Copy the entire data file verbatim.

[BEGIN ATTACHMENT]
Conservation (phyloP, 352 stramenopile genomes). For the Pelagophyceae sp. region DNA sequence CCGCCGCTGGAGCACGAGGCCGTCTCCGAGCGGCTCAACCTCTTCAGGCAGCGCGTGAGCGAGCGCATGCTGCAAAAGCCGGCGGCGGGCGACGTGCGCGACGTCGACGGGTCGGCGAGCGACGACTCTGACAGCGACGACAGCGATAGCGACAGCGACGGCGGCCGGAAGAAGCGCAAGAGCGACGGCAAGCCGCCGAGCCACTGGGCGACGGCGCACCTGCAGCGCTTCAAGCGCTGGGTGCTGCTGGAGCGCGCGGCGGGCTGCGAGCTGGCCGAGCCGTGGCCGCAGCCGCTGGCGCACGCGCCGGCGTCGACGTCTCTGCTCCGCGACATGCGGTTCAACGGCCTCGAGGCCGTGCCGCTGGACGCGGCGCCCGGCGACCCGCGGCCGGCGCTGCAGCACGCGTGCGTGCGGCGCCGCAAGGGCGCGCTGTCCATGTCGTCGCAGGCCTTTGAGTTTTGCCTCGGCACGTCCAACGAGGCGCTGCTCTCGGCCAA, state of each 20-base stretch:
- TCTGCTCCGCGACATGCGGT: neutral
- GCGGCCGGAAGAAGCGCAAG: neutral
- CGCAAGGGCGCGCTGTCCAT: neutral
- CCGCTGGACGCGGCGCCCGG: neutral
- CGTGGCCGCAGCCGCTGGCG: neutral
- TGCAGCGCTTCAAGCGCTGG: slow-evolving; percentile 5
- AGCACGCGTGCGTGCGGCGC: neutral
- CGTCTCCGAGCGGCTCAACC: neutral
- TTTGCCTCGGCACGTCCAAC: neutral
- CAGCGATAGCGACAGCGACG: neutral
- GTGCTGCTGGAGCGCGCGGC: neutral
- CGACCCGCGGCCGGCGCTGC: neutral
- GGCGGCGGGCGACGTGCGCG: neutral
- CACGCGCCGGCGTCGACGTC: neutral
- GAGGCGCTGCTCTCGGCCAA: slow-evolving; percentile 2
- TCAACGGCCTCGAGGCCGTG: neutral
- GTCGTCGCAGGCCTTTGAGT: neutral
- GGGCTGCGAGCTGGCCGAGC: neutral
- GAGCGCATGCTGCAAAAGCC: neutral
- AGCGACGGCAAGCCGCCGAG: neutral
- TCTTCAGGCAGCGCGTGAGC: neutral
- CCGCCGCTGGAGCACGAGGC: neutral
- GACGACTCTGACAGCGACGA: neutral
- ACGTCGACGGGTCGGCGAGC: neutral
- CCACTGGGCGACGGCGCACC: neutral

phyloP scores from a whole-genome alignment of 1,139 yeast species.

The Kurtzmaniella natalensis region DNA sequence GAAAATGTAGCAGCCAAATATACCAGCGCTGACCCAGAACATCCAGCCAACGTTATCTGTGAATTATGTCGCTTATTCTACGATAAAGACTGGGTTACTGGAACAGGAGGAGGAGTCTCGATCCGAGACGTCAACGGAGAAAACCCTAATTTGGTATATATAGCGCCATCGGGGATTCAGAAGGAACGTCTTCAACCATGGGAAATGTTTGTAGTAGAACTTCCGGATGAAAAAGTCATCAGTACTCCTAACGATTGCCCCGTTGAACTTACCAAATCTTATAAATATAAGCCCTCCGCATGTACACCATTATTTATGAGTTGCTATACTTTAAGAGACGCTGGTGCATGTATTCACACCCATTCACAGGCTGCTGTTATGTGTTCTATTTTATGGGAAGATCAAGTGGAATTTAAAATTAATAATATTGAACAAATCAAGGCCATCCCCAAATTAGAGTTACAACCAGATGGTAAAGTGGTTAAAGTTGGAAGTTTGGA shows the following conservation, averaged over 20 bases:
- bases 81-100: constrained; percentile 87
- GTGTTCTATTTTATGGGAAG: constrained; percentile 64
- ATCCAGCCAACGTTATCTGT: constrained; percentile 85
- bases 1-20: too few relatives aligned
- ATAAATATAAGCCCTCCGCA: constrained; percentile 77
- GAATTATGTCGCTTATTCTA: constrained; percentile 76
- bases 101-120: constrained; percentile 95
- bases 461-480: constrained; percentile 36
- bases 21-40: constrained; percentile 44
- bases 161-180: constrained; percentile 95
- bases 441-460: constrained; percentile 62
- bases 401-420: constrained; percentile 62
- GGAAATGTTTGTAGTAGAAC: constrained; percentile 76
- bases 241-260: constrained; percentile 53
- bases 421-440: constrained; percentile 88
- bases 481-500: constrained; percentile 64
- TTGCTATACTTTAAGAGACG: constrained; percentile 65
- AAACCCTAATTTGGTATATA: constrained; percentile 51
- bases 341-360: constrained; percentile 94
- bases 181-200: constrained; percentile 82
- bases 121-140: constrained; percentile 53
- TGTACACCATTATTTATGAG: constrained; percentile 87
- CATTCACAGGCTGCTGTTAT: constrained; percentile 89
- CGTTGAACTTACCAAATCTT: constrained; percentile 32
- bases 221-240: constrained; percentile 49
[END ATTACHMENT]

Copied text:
Conservation (phyloP, 352 stramenopile genomes). For the Pelagophyceae sp. region DNA sequence CCGCCGCTGGAGCACGAGGCCGTCTCCGAGCGGCTCAACCTCTTCAGGCAGCGCGTGAGCGAGCGCATGCTGCAAAAGCCGGCGGCGGGCGACGTGCGCGACGTCGACGGGTCGGCGAGCGACGACTCTGACAGCGACGACAGCGATAGCGACAGCGACGGCGGCCGGAAGAAGCGCAAGAGCGACGGCAAGCCGCCGAGCCACTGGGCGACGGCGCACCTGCAGCGCTTCAAGCGCTGGGTGCTGCTGGAGCGCGCGGCGGGCTGCGAGCTGGCCGAGCCGTGGCCGCAGCCGCTGGCGCACGCGCCGGCGTCGACGTCTCTGCTCCGCGACATGCGGTTCAACGGCCTCGAGGCCGTGCCGCTGGACGCGGCGCCCGGCGACCCGCGGCCGGCGCTGCAGCACGCGTGCGTGCGGCGCCGCAAGGGCGCGCTGTCCATGTCGTCGCAGGCCTTTGAGTTTTGCCTCGGCACGTCCAACGAGGCGCTGCTCTCGGCCAA, state of each 20-base stretch:
- TCTGCTCCGCGACATGCGGT: neutral
- GCGGCCGGAAGAAGCGCAAG: neutral
- CGCAAGGGCGCGCTGTCCAT: neutral
- CCGCTGGACGCGGCGCCCGG: neutral
- CGTGGCCGCAGCCGCTGGCG: neutral
- TGCAGCGCTTCAAGCGCTGG: slow-evolving; percentile 5
- AGCACGCGTGCGTGCGGCGC: neutral
- CGTCTCCGAGCGGCTCAACC: neutral
- TTTGCCTCGGCACGTCCAAC: neutral
- CAGCGATAGCGACAGCGACG: neutral
- GTGCTGCTGGAGCGCGCGGC: neutral
- CGACCCGCGGCCGGCGCTGC: neutral
- GGCGGCGGGCGACGTGCGCG: neutral
- CACGCGCCGGCGTCGACGTC: neutral
- GAGGCGCTGCTCTCGGCCAA: slow-evolving; percentile 2
- TCAACGGCCTCGAGGCCGTG: neutral
- GTCGTCGCAGGCCTTTGAGT: neutral
- GGGCTGCGAGCTGGCCGAGC: neutral
- GAGCGCATGCTGCAAAAGCC: neutral
- AGCGACGGCAAGCCGCCGAG: neutral
- TCTTCAGGCAGCGCGTGAGC: neutral
- CCGCCGCTGGAGCACGAGGC: neutral
- GACGACTCTGACAGCGACGA: neutral
- ACGTCGACGGGTCGGCGAGC: neutral
- CCACTGGGCGACGGCGCACC: neutral

phyloP scores from a whole-genome alignment of 1,139 yeast species.

The Kurtzmaniella natalensis region DNA sequence GAAAATGTAGCAGCCAAATATACCAGCGCTGACCCAGAACATCCAGCCAACGTTATCTGTGAATTATGTCGCTTATTCTACGATAAAGACTGGGTTACTGGAACAGGAGGAGGAGTCTCGATCCGAGACGTCAACGGAGAAAACCCTAATTTGGTATATATAGCGCCATCGGGGATTCAGAAGGAACGTCTTCAACCATGGGAAATGTTTGTAGTAGAACTTCCGGATGAAAAAGTCATCAGTACTCCTAACGATTGCCCCGTTGAACTTACCAAATCTTATAAATATAAGCCCTCCGCATGTACACCATTATTTATGAGTTGCTATACTTTAAGAGACGCTGGTGCATGTATTCACACCCATTCACAGGCTGCTGTTATGTGTTCTATTTTATGGGAAGATCAAGTGGAATTTAAAATTAATAATATTGAACAAATCAAGGCCATCCCCAAATTAGAGTTACAACCAGATGGTAAAGTGGTTAAAGTTGGAAGTTTGGA shows the following conservation, averaged over 20 bases:
- bases 81-100: constrained; percentile 87
- GTGTTCTATTTTATGGGAAG: constrained; percentile 64
- ATCCAGCCAACGTTATCTGT: constrained; percentile 85
- bases 1-20: too few relatives aligned
- ATAAATATAAGCCCTCCGCA: constrained; percentile 77
- GAATTATGTCGCTTATTCTA: constrained; percentile 76
- bases 101-120: constrained; percentile 95
- bases 461-480: constrained; percentile 36
- bases 21-40: constrained; percentile 44
- bases 161-180: constrained; percentile 95
- bases 441-460: constrained; percentile 62
- bases 401-420: constrained; percentile 62
- GGAAATGTTTGTAGTAGAAC: constrained; percentile 76
- bases 241-260: constrained; percentile 53
- bases 421-440: constrained; percentile 88
- bases 481-500: constrained; percentile 64
- TTGCTATACTTTAAGAGACG: constrained; percentile 65
- AAACCCTAATTTGGTATATA: constrained; percentile 51
- bases 341-360: constrained; percentile 94
- bases 181-200: constrained; percentile 82
- bases 121-140: constrained; percentile 53
- TGTACACCATTATTTATGAG: constrained; percentile 87
- CATTCACAGGCTGCTGTTAT: constrained; percentile 89
- CGTTGAACTTACCAAATCTT: constrained; percentile 32
- bases 221-240: constrained; percentile 49